Alternatively, take to court one of the only national bodies with a genuine disincentive for doping, and force them to adopt the same position as everyone else: roll up for the games no matter what you've done in the past, dopers are welcome. How much do you think these people really want to stop doping? It's pure lip-service. Actions speak louder than words...

posted by Lacticlegs [124 posts]
22nd April 2012 - 14:06

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Lactclegs - One of the salient points here is that the BOA is a signatory to the World Anti-doping Code (WADC). It has therefore accepted that currently, for a first doping offence, the maximum sanction is two years.

The WADC was drawn up - long after the BOA's bylaw had been introduced - to formulate a unified global approach to tackling doping. Countries and governing bodies signing the WADC are endorsing it, and it contains a provision that they cannot seek to introduce additional penalties, which is at the centre of this case.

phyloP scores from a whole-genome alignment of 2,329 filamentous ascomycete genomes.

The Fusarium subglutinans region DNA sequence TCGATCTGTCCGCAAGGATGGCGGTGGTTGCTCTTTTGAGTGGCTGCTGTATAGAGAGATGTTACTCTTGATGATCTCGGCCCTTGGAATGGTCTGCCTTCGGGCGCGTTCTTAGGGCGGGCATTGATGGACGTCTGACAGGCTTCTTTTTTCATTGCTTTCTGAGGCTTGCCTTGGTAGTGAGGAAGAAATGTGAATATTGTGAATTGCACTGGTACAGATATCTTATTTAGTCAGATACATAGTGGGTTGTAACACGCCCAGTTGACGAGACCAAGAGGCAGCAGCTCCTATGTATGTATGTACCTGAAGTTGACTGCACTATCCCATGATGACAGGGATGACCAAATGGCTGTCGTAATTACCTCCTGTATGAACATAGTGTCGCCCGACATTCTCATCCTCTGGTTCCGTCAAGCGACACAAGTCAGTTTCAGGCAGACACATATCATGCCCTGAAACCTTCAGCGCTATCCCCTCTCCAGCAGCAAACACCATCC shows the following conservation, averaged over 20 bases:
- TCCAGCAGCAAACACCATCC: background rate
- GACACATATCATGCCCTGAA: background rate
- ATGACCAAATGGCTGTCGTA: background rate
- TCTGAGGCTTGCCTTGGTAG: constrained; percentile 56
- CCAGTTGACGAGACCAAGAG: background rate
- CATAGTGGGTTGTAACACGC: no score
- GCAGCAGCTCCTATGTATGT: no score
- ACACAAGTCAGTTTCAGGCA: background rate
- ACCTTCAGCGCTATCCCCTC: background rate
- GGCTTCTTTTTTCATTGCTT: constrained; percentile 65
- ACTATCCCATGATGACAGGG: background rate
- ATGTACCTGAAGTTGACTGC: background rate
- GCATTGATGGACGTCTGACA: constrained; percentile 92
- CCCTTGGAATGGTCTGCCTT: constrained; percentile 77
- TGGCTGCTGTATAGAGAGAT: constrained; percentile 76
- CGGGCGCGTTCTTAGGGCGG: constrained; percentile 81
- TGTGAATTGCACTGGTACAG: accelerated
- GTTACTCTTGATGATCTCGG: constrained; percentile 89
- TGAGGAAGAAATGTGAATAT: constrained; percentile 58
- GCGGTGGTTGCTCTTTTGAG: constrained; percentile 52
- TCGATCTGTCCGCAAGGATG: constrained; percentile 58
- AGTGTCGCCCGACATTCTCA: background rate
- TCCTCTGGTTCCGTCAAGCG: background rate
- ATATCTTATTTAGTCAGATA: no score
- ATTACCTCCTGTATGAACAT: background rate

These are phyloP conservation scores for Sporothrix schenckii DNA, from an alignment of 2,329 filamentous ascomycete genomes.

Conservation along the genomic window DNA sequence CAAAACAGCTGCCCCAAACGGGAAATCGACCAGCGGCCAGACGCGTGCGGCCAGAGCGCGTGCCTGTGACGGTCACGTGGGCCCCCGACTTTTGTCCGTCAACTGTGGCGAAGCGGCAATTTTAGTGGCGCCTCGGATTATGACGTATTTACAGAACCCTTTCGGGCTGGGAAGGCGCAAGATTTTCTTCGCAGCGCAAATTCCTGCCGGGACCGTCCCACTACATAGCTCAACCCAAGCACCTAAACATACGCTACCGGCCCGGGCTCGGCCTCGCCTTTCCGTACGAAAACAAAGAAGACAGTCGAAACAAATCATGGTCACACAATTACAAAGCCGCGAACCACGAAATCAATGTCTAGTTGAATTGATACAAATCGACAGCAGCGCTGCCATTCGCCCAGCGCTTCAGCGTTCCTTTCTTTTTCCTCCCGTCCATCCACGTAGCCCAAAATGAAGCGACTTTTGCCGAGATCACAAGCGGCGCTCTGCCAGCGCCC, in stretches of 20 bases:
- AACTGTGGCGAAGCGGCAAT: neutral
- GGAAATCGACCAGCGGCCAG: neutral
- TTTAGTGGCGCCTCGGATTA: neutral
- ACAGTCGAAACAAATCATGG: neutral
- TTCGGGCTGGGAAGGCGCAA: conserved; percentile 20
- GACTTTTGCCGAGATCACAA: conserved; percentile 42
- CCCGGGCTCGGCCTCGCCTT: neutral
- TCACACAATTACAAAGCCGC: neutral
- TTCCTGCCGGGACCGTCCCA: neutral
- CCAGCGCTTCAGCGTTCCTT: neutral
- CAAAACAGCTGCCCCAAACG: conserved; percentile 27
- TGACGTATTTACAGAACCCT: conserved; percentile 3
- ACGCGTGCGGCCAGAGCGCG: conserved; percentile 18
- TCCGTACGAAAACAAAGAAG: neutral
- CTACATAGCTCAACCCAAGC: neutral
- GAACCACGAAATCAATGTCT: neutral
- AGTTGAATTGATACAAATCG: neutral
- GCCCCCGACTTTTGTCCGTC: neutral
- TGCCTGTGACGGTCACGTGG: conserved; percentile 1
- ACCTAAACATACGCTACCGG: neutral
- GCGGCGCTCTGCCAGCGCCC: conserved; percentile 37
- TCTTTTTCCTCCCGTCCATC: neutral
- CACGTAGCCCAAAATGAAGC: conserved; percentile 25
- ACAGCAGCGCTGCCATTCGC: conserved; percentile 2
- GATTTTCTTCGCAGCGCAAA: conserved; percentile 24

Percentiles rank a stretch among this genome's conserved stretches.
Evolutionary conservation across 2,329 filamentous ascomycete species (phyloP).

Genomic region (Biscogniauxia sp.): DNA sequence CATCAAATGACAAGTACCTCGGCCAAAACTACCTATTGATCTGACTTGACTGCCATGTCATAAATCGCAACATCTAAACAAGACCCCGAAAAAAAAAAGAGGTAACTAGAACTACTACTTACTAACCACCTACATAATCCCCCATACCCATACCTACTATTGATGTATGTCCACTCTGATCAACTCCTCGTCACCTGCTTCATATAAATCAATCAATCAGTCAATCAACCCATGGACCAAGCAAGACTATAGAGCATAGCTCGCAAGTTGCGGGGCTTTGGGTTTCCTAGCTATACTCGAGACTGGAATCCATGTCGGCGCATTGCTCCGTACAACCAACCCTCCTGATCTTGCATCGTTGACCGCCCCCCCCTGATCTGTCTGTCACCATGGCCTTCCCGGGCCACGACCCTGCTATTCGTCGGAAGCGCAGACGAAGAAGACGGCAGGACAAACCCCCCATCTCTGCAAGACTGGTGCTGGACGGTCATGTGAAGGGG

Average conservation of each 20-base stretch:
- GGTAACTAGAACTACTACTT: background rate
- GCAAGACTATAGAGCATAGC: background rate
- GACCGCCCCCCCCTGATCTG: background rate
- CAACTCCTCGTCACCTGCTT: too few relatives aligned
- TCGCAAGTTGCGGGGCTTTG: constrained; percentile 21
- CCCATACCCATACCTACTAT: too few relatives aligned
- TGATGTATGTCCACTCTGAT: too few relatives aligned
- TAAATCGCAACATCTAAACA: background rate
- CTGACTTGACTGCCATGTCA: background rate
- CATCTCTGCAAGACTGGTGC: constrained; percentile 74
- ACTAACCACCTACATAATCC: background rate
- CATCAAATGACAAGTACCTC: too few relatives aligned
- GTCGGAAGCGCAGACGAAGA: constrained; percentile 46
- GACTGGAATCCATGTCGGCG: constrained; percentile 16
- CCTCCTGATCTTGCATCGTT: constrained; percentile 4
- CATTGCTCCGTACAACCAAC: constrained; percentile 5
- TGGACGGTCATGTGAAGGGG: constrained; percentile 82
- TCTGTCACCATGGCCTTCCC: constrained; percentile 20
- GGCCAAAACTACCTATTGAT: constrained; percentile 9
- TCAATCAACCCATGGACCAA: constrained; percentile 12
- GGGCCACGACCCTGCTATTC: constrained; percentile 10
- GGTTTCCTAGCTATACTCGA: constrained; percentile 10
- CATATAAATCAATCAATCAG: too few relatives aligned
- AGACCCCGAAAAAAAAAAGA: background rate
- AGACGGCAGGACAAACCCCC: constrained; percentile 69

The BOA claims the lifetime ban is a selection policy, not a punishment, but WADA, and many sports lawyers disagree; it has nothing to do with a athlete's ability, and everything to do with the fact they once committed an offence for which they were sanctioned.

WADA's view is that any discussion of longer bans - and the UCI has said in the past that it supports the ban being increased to four years - should be done within the framework of the WADC, likewise issues such as inconsistent application by individual countries. It's difficult to argue with that.